Wednesday, June 16, 2010

The Orphan's Tales - In the Night Garden - Catherynne Valente


2006; 483 pages. Genre : Fantasy Mythpunk (huh?). Awards : 2008 Mythopoeic Award - Adult Literature; nominated for the 2006 James Tiptree Jr. Award; nominated for the 2007 World Fantasy Award. New author?: Yes. Overall Rating : 8½*/10.
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In the Sultan's garden, a quiet little girl lives a lonely existence. Everyone thinks she's a demon due to her eyelids being inked black with a zillion tiny letters. The Sultan's young son befriends her and in exchange for bringing her food, she gives him the only thing she's has - the tales that are minutely inscribed on her eyelids. Alas, the prince's older sister is determined to keep the two youngsters apart. But the girl's tales utterly captivate the boy, and he has to find ways to continue seeing her.
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What's To Like...
This is a wonderfully-written book, rich in imagery and vocabulary. Although patterned after 1001 Arabian Nights, Valente invents a whole new mythical world, complete with star-gods, creation myths, and a menagerie of beasts - cyclops and monopods, griffins and leucrottas, wizards and papesses, shape-shifting bears and herons. And scattered throughout are marvelous drawings by Michael Wm. Kaluta.
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But it is the stories themselves that take center-stage. They are intricate, many-faceted, and interwoven. The Orphan's Tales is a duology, and both volumes in turn have two books-within-a-book, each with its own self-contained labyrinth of tales.
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That interweaving can get confusing. A particular narrator may tell two tales in a row, then disappear while a tangential storyline (or several) is played out. When the first narrator finally reappears, I'd have to backtrack through the book to figure out who she was.
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There are some loose ends, particularly as to the princeling and the girl with the inked eyelids. I presume these are taken care of in the next book, titled The Orphan's Tales : In The Cities of Coin and Spice.
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Kewl New Words...
Lots of them. Kohl : a cosmetic preparation used in the Middle East to darken the rims of the eyelids. Postulant : a candidate for admission into a religious order. Gloam : twilight. Here, "my body was changed, converted into its charcoal and gloam." Poultice : a soft, moist mass applied to a sore or inflamed part of the body. Amira : a princess. Doulios : a slave; a servant (Greek). Dotard : (adj.) foolish; doddering. Oligarch : a supporter of a form of government in which power rests with a small segment of society. Anchorite : a person who has gone into seclusion for religious reasons. Selkie : a mythical creature who has the form of a seal, but who can also assume human shape. Liminal : relating to the threshold between two different (spiritual) planes.
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Excerpts...
Once there was a child whose face was like the new moon shining on cypress trees and the feathers of waterbirds. She was a strange child, full of secrets. She would sit alone in the great Palace Garden on winter nights, pressing her hands into the snow and watching it melt under her heat. She wore a crown of garlic greens and wisteria; she drank from the silver fountains studded with lapiz; she ate cold pears under a canopy of pines on rainy afternoons. (opening paragraph. wow.)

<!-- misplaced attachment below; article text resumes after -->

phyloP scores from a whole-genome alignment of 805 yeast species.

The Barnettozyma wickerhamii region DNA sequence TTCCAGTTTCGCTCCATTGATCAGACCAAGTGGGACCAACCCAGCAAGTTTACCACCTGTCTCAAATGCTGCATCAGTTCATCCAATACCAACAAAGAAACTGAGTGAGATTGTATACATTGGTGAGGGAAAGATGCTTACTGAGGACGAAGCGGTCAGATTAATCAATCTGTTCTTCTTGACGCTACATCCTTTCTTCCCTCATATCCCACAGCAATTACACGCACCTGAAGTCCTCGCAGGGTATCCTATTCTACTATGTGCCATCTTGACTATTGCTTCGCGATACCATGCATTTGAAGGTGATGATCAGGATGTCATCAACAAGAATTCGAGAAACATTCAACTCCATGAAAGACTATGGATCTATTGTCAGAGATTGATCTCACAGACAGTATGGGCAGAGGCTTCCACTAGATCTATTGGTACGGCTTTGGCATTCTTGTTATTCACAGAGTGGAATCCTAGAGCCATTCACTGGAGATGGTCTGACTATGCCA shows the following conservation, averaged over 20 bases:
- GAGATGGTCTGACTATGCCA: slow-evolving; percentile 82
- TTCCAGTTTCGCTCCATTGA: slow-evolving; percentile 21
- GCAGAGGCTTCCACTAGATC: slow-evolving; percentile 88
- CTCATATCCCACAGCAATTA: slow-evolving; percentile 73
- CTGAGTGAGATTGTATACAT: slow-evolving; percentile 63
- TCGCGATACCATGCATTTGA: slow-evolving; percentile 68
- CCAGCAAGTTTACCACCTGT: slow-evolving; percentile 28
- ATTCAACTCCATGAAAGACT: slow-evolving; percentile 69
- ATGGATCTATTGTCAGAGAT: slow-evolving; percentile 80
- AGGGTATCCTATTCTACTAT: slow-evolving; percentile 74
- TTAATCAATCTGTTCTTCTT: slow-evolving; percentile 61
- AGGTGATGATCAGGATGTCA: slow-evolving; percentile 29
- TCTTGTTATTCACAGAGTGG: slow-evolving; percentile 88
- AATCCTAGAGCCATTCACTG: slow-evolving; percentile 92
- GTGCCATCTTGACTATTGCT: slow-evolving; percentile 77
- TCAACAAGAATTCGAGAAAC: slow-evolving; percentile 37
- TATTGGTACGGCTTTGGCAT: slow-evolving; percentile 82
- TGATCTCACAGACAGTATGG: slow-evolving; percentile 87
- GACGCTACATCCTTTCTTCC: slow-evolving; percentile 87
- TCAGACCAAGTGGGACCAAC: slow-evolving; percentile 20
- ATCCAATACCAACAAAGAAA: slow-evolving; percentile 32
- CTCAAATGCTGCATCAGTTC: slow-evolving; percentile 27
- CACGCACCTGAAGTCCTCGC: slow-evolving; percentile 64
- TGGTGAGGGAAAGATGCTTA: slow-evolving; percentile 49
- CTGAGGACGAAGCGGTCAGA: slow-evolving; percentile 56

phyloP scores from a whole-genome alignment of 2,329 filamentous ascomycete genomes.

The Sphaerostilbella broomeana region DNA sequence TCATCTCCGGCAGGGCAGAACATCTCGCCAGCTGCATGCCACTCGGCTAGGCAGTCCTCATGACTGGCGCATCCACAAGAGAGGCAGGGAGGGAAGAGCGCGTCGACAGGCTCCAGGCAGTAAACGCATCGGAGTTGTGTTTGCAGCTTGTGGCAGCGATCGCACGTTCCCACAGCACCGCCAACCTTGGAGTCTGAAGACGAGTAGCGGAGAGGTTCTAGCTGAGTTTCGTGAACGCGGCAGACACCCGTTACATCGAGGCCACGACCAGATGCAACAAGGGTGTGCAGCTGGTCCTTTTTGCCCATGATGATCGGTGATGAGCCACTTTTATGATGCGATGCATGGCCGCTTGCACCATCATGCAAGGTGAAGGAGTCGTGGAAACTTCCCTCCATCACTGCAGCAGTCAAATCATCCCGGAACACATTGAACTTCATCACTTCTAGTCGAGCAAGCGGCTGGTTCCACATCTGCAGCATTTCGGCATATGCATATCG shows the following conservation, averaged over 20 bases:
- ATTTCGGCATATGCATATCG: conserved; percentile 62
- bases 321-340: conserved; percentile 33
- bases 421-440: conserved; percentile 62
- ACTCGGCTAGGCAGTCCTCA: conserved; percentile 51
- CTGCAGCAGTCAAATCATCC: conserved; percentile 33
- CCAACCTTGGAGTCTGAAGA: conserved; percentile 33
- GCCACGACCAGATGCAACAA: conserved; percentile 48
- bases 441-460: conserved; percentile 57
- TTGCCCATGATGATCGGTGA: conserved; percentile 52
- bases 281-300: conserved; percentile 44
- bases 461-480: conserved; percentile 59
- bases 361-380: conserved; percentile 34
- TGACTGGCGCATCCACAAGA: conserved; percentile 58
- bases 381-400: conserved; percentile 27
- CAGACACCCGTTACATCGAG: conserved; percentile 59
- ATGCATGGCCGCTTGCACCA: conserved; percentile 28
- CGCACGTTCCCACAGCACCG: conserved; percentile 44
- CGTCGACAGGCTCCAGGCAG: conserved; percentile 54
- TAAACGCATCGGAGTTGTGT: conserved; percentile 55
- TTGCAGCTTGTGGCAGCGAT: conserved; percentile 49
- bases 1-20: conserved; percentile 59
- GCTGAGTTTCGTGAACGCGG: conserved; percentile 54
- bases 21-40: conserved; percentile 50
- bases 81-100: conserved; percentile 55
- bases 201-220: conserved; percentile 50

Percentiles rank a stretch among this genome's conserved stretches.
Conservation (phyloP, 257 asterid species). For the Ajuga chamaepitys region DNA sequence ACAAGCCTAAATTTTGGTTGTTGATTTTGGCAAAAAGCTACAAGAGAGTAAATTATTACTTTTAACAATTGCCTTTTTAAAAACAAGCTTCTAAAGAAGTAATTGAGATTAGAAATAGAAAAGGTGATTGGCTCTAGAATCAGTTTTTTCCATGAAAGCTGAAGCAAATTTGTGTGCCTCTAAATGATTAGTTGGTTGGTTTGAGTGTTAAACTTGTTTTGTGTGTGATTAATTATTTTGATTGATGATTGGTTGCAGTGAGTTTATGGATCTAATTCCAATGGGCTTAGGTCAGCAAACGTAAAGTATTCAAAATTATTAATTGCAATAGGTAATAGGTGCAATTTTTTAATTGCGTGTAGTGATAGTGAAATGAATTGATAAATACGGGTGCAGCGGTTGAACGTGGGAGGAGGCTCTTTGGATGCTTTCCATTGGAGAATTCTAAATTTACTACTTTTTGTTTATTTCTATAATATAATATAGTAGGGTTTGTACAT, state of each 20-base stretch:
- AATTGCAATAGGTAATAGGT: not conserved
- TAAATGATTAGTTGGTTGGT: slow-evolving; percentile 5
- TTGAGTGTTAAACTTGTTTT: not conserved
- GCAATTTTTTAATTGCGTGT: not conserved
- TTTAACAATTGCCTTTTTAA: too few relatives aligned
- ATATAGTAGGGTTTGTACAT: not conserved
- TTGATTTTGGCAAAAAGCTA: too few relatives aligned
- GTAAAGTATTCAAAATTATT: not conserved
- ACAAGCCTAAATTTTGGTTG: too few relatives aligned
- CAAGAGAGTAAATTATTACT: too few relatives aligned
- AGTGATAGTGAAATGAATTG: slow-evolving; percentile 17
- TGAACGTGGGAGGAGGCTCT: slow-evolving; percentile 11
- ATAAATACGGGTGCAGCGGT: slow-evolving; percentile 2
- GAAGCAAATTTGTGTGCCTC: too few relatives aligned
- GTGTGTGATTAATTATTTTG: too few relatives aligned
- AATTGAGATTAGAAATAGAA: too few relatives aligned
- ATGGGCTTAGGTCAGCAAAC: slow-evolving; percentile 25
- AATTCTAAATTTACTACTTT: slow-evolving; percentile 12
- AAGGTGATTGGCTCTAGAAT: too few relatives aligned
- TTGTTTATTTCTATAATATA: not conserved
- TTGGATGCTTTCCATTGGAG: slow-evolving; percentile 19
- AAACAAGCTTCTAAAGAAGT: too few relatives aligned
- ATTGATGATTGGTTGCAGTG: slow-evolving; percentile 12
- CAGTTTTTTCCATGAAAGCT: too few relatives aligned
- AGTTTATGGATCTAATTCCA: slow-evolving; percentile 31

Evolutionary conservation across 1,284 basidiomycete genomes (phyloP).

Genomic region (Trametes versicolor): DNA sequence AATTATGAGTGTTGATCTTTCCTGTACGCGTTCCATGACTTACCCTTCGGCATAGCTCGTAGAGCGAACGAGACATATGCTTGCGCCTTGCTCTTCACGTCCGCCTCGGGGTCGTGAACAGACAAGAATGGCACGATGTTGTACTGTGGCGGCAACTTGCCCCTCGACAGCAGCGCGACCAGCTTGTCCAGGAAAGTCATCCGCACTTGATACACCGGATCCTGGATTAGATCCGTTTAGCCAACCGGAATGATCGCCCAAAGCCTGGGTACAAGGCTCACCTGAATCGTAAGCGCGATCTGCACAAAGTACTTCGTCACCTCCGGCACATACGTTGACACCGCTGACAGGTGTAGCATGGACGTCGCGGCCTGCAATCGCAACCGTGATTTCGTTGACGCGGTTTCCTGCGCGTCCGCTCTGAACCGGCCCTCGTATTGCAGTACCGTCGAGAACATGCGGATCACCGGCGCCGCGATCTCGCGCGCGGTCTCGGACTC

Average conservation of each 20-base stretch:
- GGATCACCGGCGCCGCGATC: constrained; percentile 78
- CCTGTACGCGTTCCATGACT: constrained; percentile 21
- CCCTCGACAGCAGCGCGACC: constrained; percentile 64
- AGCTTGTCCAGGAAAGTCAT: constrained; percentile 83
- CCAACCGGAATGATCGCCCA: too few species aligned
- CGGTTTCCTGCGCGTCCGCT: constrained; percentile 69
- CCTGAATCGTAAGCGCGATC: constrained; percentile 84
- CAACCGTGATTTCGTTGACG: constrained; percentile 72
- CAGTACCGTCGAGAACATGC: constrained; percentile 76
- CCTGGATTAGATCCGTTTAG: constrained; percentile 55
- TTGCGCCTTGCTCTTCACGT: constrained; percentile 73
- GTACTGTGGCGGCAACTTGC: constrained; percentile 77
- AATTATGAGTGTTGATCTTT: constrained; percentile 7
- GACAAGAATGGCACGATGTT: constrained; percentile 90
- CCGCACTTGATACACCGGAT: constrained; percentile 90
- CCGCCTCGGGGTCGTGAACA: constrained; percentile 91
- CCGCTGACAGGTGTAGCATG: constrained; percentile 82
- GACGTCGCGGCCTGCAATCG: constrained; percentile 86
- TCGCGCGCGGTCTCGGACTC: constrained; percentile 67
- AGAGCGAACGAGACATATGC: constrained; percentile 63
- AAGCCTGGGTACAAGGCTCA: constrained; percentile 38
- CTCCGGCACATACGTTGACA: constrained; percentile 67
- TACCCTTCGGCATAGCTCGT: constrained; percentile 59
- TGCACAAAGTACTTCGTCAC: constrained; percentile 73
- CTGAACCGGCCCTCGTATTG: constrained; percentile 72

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"No, no, meat does not offend us; we simply choose to eschew it. It appeals to the highest nature of the self to put aside food which once lived - I do not consider myself food, why should I ask all other creatures to consider themselves so?" (pg. 241)
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Sigrid looked as though she had been slapped. "I have searched my life over for you, for the Saint of the Griffins, of the Boiling Sea, of the Red Ship. I have never tried to repeat your miracles. I have performed my own. I have only tried to be like you in spirit, to be brave, and noble, and to find my place in the world. To find you."
The saint leaned in close to Sigrid, her face as round and ruddy as the day she vanished, and laid one finger aside her nose, her mouth spreading into a conspiratorial smile.
"Gods are always a disappointment," she clucked. (pg. 469)
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"Never put your faith in a Prince. When you require a miracle, trust in a Witch." (pg. 134)
Valente's challenge : to write an epic adventure (with scads of sub-adventures) in a Chaucerian tale-telling style. She succeeds charmingly. There is humor, action, twists, and ethical dilemmas. Both "sub-books" are entertaining, but I liked the second one better, which has a more serious uber-theme of gods and religion. Sub-book One is more of a straight adventure story.
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One last thing. You will find that for the most part, female heroes and adventurers predominate here. Yet it isn't overbearing and makes for a nice switch. Highly recommended, except for chauvinists. 8½ stars.

2 comments:

Steven R. Harbin aka coachhollywood67 said...

This one sounds very interesting, I'll definitely check it out.

Hamilcar Barca said...

I couldn't find it at Borders or my used-book store. But my local library had a bunch of books by Valente.

The worst I can say is that it was a slow read for me.